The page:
Photo credit: Jon Roy

From Folk Song to the Outer Limits of Harmony—Remembering Ben Johnston (1926-2019)

Like so many American experimentalists, Ben Johnston (1926-2019) was stylistically multilingual. His conceptual achievement leaves Boulez and Stockhausen in the dust, but moment by moment the music can sound as mild as Ned Rorem.

Written By

Kyle Gann

I first saw Ben Johnston when I was a student at Oberlin, maybe 1976. The composers at the big Midwest music schools were in continual rotation as each other’s guest composers, which in itself was an amazing education. Ben lectured and played a recording of his Fourth String Quartet, based on the song “Amazing Grace.” He was a Quaker-bearded, good-humored, gruff, not very talkative fellow, and there was a peculiar contradiction, I think we all sensed, in this composer who had invented his own pitch notation and 22-pitch scale and written a score nearly black with ink using all these crazy polyrhythms of 35 against 36 and 7 against 8, 9, and 10 – all at the service of an old folk song anyone’s grandmother could sing. Conservative versus avant-garde was how we divided the music world up at that time. Where the hell did this fit?

Ben Johnston sitting and writing on a piece of music paper.

Ben Johnston in 1976.

Forty-odd years later, several of them spent working with him, I still think there’s an essence to Ben that in the current musical climate can only be seen as a paradox: he was a down-to-earth, populist visionary. I truly think that he thought there were no limits to what pitch and rhythm relationships musicians could learn to play, as long as the approach to the difficulties was gradual and intelligible. Famously, the third movement of his Seventh String Quartet contains more than 1200 pitches to the octave. It is structured around a 176-note microtonal scale that glacially traverses one octave over 177 measures, and, written in 1984, it remained on the page until the Kepler Quartet recorded it a couple of years ago. But it is carefully written so that if the players can get their perfect fourths and seventh harmonics in tune, they can creep securely, interval by interval, through this free, gridless, infinite pitch space – astronauts of harmony, floating beyond the gravity of A 440. The conceptual achievement leaves Boulez and Stockhausen in the dust. Moment by moment, the music can sound as mild as Ned Rorem.

The conceptual achievement leaves Boulez and Stockhausen in the dust.

Ben had a strange mind, and I say that up front only because he often frankly said so. He thought he had some kind of mental disorder, possibly caused by being taught to meditate wrong by the Gurdjieff cult in the early ‘60s – this is what he repeatedly told me, even in interviews. He was always trying various remedies. When I studied with him privately in 1983-86 (post-doctorate), he was on medication that made him very quiet. He would look at my score for fifteen minutes without speaking, and then say something incisive and profound. A few years later he was controlling his problems via diet. I went to a conference with him, where I was going to interview him onstage: the night before, he kept me up until two in the morning, talking nonstop. His Catholic priest in Champaign-Urbana recommended he go to a Zen temple in Chicago, and so for a couple of years that’s where he and I met, and I started going through the Zen services with him. Those were wonderful, and the lessons afterward took place in a blissful haze.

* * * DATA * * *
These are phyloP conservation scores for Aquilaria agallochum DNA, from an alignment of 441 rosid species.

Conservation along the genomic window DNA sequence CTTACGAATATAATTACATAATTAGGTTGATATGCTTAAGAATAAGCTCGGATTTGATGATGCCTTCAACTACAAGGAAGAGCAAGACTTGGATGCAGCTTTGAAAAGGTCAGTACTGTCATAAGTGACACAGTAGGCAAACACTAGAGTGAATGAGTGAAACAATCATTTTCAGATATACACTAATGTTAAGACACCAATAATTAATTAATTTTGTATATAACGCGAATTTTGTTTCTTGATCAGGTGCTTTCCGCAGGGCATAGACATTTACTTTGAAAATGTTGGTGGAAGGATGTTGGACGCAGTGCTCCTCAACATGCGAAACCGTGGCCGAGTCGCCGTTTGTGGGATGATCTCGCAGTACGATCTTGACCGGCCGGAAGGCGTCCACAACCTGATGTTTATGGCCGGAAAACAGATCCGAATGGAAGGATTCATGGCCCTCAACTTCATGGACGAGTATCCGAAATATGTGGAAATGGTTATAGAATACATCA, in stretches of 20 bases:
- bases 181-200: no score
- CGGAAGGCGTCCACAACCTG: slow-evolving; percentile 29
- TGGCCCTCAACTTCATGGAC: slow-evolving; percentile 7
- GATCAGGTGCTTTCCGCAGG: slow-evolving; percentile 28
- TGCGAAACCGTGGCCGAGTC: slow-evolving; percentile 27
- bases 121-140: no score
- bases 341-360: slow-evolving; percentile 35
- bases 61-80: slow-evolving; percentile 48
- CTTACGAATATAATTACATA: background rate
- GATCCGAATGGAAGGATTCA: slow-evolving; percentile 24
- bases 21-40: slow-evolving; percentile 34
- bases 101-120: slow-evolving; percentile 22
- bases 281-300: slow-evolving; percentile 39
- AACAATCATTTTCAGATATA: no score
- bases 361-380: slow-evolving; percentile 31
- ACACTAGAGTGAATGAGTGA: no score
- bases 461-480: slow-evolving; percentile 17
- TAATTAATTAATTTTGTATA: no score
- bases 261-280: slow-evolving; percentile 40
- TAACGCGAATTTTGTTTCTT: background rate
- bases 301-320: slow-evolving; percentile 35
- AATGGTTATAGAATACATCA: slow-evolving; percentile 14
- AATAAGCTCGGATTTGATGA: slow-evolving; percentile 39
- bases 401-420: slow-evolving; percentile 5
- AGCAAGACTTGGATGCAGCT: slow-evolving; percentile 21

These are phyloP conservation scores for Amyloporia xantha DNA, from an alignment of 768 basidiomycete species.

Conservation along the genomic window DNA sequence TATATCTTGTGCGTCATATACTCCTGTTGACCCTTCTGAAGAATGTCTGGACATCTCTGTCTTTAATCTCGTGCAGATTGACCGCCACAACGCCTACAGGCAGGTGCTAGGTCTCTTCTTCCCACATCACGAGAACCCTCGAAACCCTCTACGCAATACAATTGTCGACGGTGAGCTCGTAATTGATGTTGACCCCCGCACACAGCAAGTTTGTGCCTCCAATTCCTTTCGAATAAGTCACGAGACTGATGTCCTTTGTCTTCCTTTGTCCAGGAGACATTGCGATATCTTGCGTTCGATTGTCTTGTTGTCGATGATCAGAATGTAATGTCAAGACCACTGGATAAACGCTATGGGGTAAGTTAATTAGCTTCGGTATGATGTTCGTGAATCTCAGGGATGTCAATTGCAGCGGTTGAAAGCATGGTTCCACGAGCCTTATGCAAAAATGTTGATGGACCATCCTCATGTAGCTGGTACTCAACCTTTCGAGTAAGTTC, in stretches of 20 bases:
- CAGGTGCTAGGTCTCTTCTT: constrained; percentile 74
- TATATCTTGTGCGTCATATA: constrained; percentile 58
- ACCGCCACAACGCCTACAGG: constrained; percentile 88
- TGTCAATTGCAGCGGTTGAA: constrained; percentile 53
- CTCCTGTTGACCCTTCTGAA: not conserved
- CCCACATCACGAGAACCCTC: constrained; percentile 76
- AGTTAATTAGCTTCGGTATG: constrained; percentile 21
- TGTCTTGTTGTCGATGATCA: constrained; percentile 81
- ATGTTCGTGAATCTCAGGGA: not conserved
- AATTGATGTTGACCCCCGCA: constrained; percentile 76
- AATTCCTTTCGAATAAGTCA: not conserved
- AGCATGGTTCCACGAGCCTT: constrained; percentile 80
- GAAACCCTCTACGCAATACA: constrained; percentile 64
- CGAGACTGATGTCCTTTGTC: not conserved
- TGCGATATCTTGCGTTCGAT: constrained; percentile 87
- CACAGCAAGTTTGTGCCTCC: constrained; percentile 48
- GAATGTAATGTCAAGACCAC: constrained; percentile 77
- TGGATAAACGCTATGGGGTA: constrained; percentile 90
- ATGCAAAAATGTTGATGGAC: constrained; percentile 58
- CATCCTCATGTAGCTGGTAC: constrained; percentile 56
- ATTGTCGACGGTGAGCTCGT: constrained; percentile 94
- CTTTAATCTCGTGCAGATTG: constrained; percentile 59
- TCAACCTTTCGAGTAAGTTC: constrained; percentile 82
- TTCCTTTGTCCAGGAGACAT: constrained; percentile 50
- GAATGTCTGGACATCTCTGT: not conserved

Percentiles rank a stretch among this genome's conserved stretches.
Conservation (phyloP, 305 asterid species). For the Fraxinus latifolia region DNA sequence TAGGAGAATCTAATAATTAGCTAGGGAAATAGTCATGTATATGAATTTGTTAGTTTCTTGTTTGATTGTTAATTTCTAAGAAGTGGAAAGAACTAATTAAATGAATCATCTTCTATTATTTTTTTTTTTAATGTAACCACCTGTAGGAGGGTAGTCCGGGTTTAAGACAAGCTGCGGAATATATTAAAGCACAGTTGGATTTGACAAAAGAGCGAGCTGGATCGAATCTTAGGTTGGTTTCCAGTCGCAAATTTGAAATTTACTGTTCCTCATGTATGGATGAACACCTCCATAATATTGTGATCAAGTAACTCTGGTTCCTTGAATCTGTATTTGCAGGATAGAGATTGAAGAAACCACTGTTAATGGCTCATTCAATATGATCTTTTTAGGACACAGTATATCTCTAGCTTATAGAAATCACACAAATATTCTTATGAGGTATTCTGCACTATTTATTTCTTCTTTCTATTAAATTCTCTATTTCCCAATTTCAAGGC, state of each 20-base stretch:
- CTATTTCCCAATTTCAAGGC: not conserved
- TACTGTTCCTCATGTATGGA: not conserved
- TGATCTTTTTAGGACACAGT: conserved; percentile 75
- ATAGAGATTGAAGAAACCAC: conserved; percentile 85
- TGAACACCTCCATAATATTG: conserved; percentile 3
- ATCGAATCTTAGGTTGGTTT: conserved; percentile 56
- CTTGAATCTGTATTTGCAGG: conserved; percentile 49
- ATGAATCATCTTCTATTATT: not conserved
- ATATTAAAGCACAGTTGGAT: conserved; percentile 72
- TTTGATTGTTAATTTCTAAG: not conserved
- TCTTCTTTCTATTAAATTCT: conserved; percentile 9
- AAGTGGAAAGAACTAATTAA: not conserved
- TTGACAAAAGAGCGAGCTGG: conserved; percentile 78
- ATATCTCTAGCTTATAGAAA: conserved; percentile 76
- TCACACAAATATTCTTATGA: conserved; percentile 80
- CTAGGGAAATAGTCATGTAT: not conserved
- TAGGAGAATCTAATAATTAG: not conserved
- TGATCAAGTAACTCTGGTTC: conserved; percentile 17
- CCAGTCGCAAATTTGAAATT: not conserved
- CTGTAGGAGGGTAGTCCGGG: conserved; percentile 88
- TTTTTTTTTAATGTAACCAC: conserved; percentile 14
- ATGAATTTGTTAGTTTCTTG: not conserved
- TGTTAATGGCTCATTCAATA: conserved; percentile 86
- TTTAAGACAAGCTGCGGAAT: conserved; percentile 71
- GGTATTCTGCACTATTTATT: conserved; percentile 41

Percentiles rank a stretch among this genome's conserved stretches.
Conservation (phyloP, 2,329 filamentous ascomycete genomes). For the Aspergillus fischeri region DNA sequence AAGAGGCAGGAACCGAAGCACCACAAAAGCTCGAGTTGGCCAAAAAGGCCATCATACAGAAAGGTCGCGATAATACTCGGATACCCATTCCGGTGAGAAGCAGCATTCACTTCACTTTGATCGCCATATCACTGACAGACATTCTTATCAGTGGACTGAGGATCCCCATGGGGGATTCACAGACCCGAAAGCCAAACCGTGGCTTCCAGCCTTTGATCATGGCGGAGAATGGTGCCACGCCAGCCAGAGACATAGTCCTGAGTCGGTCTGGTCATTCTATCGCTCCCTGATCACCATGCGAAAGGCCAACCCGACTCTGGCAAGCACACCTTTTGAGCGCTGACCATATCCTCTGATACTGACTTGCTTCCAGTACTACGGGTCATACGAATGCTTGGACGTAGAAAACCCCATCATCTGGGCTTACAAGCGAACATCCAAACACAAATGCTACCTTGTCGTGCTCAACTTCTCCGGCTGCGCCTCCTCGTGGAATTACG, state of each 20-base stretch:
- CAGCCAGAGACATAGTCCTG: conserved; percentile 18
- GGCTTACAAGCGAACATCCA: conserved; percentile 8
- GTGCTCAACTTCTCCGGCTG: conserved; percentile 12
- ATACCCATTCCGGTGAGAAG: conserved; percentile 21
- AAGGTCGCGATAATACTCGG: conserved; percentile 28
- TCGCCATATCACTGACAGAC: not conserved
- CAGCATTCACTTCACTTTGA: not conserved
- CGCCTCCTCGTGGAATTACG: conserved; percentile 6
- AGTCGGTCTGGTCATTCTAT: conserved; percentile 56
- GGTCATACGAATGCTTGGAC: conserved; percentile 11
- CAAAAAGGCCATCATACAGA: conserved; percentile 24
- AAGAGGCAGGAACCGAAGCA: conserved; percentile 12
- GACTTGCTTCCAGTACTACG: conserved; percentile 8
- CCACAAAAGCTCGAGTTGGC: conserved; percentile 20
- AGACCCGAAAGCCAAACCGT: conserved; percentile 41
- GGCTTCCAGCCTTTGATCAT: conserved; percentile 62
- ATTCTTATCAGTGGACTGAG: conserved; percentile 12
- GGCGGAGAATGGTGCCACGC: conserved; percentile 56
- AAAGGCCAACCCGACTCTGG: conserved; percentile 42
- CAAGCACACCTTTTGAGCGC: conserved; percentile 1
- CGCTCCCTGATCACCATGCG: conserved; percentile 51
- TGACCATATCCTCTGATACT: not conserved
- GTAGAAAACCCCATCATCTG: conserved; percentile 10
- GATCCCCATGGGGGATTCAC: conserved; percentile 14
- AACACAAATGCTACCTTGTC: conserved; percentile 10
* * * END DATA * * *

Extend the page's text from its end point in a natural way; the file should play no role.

Ben Johnston in 1962

Ben Johnston in 1962

I do think that, whatever was strange about Ben’s mind, it was what made his music possible. At age twelve, attending a lecture on Debussy, he was introduced to Helmholtz’s On the Sensations of Tone, the foundational treatise on acoustics that first appeared in English in 1875. He spoke about it as though it confirmed for him what he already sensed: that the music we play has something wrong with its tuning. At age 17, after a concert of his music, he was interviewed by the Richmond Times Dispatch (where his father was managing editor, admittedly), and predicted, “with the clarification of the scale which physics has given to music there will be new instruments with new tones and overtones.” This was 1944. Harry Partch’s Genesis of a Music wasn’t even published yet. By 1950 Ben was in grad school at Cincinnati Conservatory, and someone gave him a copy of Partch’s then-new book, with its outline of his 43-tone microtonal scale and perceptive history of the vicissitudes of tuning over the centuries.

Thrilled to find another musician who shared his misgivings about tuning, Ben wrote to Partch asking to study with him. Partch, who once wrote that he would “happily strangle” anyone who claimed to have been his student, took him on as an apprentice and repairman instead, and so Ben went to live for six months on Partch’s ranch in Gualala, California. Partch liked to have only young men in his orbit, and was affronted when Ben’s wife Betty arrived in tandem, but Betty Johnston was a powerhouse, and eased her way into Partch’s reluctant affections. Ben later wrote that Partch

could have wished for a carpenter or for a percussionist… But he had one thing he had not counted on: someone who understood his theory without explanation, and who could hear and reproduce the pitch relations accurately.